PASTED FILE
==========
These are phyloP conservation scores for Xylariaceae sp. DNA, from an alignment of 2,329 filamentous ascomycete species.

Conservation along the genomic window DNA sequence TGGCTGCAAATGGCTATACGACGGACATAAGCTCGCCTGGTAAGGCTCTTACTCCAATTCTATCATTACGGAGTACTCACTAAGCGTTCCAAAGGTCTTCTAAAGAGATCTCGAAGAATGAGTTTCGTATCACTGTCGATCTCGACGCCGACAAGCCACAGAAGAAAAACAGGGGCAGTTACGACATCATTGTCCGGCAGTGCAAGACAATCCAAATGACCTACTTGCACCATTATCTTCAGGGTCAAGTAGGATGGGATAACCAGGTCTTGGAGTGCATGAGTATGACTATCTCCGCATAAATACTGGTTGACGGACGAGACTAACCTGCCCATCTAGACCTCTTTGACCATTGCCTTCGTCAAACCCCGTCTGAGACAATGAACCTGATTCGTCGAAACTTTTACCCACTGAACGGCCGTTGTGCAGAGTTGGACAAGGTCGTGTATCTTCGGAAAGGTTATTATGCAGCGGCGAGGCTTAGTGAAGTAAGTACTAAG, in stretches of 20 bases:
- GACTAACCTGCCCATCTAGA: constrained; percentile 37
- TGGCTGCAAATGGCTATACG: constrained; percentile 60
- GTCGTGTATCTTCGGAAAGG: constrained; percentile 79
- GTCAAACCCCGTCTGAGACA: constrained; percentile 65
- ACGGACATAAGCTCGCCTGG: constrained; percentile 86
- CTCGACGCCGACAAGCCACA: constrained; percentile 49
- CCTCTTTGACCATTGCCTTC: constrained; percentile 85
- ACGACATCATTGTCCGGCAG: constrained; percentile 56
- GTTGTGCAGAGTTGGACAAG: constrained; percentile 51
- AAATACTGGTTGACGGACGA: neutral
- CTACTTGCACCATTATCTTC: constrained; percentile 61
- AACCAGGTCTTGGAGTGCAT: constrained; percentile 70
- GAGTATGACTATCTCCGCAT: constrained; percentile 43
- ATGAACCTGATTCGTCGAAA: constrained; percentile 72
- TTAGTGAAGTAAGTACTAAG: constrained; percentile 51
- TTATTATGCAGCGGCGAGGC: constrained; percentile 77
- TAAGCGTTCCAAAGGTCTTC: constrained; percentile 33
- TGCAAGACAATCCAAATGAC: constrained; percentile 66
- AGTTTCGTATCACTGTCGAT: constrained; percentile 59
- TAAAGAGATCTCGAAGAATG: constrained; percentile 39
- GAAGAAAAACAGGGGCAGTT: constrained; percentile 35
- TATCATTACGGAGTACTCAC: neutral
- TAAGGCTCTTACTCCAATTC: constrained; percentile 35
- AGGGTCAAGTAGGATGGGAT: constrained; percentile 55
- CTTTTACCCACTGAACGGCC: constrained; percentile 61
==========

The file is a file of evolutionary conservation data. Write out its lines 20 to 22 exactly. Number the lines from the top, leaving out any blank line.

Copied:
- TGCAAGACAATCCAAATGAC: constrained; percentile 66
- AGTTTCGTATCACTGTCGAT: constrained; percentile 59
- TAAAGAGATCTCGAAGAATG: constrained; percentile 39